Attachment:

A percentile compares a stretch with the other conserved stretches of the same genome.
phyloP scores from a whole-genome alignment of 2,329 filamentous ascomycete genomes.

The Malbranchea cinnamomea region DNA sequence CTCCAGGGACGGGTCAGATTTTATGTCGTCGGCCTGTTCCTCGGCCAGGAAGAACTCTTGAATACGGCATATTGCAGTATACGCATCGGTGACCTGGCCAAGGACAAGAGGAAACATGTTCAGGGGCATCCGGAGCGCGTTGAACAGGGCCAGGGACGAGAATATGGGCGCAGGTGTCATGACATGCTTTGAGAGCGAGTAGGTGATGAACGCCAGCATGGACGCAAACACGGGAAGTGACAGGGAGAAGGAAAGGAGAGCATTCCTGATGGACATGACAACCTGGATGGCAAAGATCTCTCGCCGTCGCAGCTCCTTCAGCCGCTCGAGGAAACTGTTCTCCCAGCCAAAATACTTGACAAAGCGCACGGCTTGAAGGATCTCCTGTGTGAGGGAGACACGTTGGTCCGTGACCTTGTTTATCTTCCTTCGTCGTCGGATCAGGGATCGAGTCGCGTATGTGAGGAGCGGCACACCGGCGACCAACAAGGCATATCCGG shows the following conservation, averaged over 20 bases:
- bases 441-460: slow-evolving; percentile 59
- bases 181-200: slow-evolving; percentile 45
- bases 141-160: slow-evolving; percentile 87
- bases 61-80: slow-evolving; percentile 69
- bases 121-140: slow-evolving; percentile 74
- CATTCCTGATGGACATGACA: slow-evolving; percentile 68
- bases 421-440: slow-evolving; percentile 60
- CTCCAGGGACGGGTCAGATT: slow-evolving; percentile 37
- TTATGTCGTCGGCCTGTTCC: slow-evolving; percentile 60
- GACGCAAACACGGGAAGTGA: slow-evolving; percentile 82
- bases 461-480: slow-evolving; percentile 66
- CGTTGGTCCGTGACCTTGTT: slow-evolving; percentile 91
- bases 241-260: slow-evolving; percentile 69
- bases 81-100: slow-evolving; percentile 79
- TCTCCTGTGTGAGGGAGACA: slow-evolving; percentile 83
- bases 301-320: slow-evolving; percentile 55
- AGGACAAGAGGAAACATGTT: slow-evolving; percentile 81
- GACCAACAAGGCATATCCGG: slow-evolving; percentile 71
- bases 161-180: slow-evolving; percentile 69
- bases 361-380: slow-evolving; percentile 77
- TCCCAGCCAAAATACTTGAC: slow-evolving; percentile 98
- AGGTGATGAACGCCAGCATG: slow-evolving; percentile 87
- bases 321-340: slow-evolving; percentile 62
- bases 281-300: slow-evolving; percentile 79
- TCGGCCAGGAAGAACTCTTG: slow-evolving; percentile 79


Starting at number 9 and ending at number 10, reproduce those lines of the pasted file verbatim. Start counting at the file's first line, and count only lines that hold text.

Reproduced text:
- CATTCCTGATGGACATGACA: slow-evolving; percentile 68
- bases 421-440: slow-evolving; percentile 60